There are two relevant segments of the idea of chillul Hashem. One discussion is the discussion of when it necessitates giving up your life. That has one set of standards, laid out in Hilchos Yesodei HaTorah 5:1-4. The other is the chillul Hashem of degrading the impression of Hashem and His followers. This is discussed in Yesodei HaTorah 5:10-11. ...


8

From Shut Igrot Moshe, Yoreh Deah, Part 2, Siman 10: ... My opinion is that the Katan (Minor?) that caused damage will have to pay when he grows up. Then he says that not everybody agrees to this (and think that he doesn't have to pay even when he grows up) but he couldn't find their opinion in Shulchan Aruch. So the discussion is about the Katan's payment ...


8

Firstly, we circumcise because it the sign specifically commanded in the Torah, by God to the Abraham and his descendants for entering the eternal covenant with God (Bereshit, 17). In return, God made Abraham the father of a multitude of nations. Made him exceedingly fruitful, into nations, and kings. God gave his decedents the entire land of Canaan for an ...


8

One of my Rebeyim told me that you want to look at the 8th grade class and see how they are behaving as this is going to be the finished product of the school.


8

According to R. Benyamin Shlomo Hamberger of Shorshei Minhag Ashkenaz, the Upsherin comes from foreign (perhaps Arab) sources which somehow were emulated by the Jews. Professor Daniel Sperber (Minhagei Yisrael 8: 13-30) also suggests foreign origins along these lines. http://seforim.traditiononline.org/index.cfm/2008/5/22/Lag-BaOmer-and-Upsherins-in-Recent-...


8

Sounds like you're looking for the Gemara on Shabbos 104a. The Rabbis told R. Joshua b. Levi: Children have come to the Beth Hamidrash and said things the like of which was not said even in the days of Joshua the son of Nun. [Thus:] alef Beth [means] ‘learn wisdom [alef Binah];Gimmel Daleth, show kindness to the Poor [Gemol Dallim]. Why is the ...


8

Rabbi B'tzal'el Stern (B'tzel Hachochma volume 4 number 100) was asked whether a minor's siyum exempts an adult from taanis b'choros. He cites the Rambam (Hilchos Korban Pesach 5:7) as saying that someone who became an adult between Pesach and Pesach sheni need not offer the korban pesach sheni. The explanation of this Rambam is that, because the Torah says ...


7

There are a lot of possible allusions listed in other answers. However, one thing not mentioned is that the practice has a German name, upsheren, and furthermore that: The Pennsylvania German superstition prescribes a wait of a year before the first haircut, lest the infant lose its hair, be a weakling, or die young: EM Fogel, op. cit. (see note 24), 42, ...


7

The Rivevos Ephraim Chelek 8:564:1 was asked if one can blow bubbles from chewing gum(bazuka). He writes that making bubbles from soap was discussed in Shmiras Shabbas Kehilchasa perek 17:30 and says that one shouldn't make them. However, he writes that one shouldn't refrain a child from doing so,and the reason written in the name of Rav Shlomo Zalamn ...


7

I can't remember where I read this, but it was from a Chabad teacher. It was asked if the Mezuzah could be made lower. And his answer was that rather than lowering the Miztvah to meet the child, get a step stool so the child can climb up to reach the mezuzah. He compared this to the Cohen in the Temple who had to go up some steps in order to reach the ...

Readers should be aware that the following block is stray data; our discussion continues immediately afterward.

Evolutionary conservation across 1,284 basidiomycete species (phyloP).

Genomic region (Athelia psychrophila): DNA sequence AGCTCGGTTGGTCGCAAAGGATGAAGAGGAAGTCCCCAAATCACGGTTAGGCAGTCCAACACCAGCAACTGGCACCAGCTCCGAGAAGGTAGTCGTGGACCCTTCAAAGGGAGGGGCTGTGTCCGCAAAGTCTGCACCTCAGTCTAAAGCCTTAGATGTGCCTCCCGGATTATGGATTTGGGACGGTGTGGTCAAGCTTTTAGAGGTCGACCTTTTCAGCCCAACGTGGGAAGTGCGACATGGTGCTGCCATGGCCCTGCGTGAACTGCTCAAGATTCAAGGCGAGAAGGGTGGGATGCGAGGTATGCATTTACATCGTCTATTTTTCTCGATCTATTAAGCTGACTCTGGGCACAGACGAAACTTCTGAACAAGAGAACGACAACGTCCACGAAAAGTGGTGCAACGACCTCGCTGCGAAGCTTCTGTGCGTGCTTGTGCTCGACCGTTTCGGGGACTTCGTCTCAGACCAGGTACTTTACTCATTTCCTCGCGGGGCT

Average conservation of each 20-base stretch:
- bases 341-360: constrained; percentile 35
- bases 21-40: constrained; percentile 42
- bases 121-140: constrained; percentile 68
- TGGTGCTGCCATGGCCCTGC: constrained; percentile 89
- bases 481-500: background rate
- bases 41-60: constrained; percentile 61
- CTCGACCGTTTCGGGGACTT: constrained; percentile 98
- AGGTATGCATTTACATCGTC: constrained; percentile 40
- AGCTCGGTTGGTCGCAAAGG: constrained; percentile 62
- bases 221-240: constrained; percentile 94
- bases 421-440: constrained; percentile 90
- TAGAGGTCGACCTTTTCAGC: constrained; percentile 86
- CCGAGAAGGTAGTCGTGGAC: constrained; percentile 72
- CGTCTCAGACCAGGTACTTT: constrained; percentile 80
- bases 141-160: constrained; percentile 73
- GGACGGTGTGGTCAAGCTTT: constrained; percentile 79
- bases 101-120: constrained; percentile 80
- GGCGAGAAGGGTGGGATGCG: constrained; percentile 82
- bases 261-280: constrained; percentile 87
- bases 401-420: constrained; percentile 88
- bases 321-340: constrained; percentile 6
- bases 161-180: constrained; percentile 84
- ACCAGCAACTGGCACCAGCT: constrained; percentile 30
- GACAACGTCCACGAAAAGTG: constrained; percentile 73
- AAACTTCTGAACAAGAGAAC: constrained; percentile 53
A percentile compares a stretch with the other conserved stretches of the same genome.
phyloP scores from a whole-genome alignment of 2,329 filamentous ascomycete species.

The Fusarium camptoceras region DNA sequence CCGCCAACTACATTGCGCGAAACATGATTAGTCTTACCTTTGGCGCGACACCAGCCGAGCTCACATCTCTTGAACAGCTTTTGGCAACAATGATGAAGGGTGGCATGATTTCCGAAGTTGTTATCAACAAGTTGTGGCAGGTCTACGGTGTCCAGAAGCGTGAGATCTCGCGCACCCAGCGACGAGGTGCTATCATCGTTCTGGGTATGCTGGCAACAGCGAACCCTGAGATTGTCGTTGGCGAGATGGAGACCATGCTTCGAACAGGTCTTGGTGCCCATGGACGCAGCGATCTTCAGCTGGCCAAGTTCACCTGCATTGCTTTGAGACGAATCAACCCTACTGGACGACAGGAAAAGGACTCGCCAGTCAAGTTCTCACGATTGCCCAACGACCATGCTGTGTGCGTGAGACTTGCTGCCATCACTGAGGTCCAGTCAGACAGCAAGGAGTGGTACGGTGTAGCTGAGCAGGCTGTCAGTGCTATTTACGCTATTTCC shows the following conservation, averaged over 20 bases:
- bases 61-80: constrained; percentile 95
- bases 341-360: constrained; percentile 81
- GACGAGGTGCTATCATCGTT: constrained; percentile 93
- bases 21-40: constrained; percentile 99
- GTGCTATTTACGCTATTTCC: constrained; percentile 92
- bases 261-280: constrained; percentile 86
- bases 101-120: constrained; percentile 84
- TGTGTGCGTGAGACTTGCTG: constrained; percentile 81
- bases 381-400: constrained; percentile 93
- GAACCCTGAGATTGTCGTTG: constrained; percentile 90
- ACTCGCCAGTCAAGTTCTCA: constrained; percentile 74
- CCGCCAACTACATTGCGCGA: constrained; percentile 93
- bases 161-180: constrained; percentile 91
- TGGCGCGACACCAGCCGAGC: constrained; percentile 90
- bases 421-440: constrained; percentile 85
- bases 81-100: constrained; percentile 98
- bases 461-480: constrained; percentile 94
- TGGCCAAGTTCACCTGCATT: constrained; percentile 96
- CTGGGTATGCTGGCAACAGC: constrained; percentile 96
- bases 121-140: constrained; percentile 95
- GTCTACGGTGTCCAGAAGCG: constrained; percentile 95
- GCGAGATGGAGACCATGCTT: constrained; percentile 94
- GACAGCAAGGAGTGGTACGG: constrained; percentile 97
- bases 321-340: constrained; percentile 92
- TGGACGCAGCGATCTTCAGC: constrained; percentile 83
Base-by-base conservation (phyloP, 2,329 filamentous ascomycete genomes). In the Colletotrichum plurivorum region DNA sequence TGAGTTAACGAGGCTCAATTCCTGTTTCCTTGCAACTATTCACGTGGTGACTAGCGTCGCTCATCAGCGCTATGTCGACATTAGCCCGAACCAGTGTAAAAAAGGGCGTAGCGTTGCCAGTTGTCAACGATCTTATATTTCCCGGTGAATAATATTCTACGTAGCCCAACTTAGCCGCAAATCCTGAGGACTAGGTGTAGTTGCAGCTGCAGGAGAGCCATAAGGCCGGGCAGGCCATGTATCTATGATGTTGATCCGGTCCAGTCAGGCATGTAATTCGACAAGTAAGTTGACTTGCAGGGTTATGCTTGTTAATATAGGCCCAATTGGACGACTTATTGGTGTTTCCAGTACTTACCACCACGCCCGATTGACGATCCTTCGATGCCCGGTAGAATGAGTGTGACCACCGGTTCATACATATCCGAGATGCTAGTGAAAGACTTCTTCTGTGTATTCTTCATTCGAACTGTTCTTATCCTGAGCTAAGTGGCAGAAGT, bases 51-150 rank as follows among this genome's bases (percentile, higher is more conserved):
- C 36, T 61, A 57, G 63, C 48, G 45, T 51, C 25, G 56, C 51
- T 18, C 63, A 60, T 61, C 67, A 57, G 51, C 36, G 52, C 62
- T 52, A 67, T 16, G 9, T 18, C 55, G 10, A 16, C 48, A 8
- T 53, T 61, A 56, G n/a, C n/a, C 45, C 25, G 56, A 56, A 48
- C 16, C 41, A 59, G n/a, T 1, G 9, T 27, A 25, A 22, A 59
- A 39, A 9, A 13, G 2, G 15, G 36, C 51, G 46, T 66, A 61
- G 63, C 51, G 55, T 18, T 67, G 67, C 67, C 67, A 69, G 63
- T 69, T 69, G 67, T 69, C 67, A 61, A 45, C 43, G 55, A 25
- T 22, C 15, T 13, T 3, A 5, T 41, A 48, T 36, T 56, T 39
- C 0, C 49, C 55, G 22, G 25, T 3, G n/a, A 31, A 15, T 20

7

My preferred method - tried when teaching both my sons their Bar Mitzva Parsha - is as follows. When the child makes an error, make them go back 2 - 3 words and restart correctly from there. This will help them correct the flow; otherwise they get used to saying the wrong thing - correcting it (or hearing you correct it) - and continuing. We learn this ...


7

Nitei Gavriel Taspores 2:1:2 says the source of those who do it at 2 is based on Braishis 21:8 "Vayigdal Hayeled" and Rashi says that was at 24 months. Also Shmuel-1 1:22.


7

The prophet Jeremiah (19:5) clearly identifies the baal as one of the gods to which the Caananites offered their children: וּבָנוּ אֶת בָּמוֹת הַבַּעַל לִשְׂרֹף אֶת בְּנֵיהֶם בָּאֵשׁ עֹלוֹת לַבָּעַל אֲשֶׁר לֹא צִוִּיתִי וְלֹא דִבַּרְתִּי וְלֹא עָלְתָה עַל לִבִּי


7

R Israel Isserlein was asked this question. Here is his response (Terumat HaDeshen #125): קטן בערב פסח, שרי להאכילו מצות או לאו?‏ תשובה: ייראה, דאם לא הגיע הקטן לכלל דעת כל כך שיודע ומבין מה שמספרים לו מניסים ונפלאות ביציאת מצרים, שרי להאכילו. ואף על פי דאסרו חכמים לגדול אכילת מצה בערב פסח מזמן איסור חמץ ואילך, וקיימא לן דלא ספינן בידיים איסור ...


6

Fortunately with my oldest child this has not been an issue, she innately believes in Hashem, and I have learned a lot from her! (A day after we learned we were expecting another child she told her teacher "mommy has a baby in her belly". There is no way she could have know this. The teacher checked it out with me as 3 year olds often tell stories and when ...


6

The Tur writes in his introduction to Hilchos Shabbos that "all thirty nine Melachos and their Toldos are known, and there is no need [to write about them] at length...." It also says in the introduction to Siman 80 in Kitzur Shulchan Aruch that "most of the prohibitions of Shabbos are known to most Jews, so only prohibitions that are common and unknown ...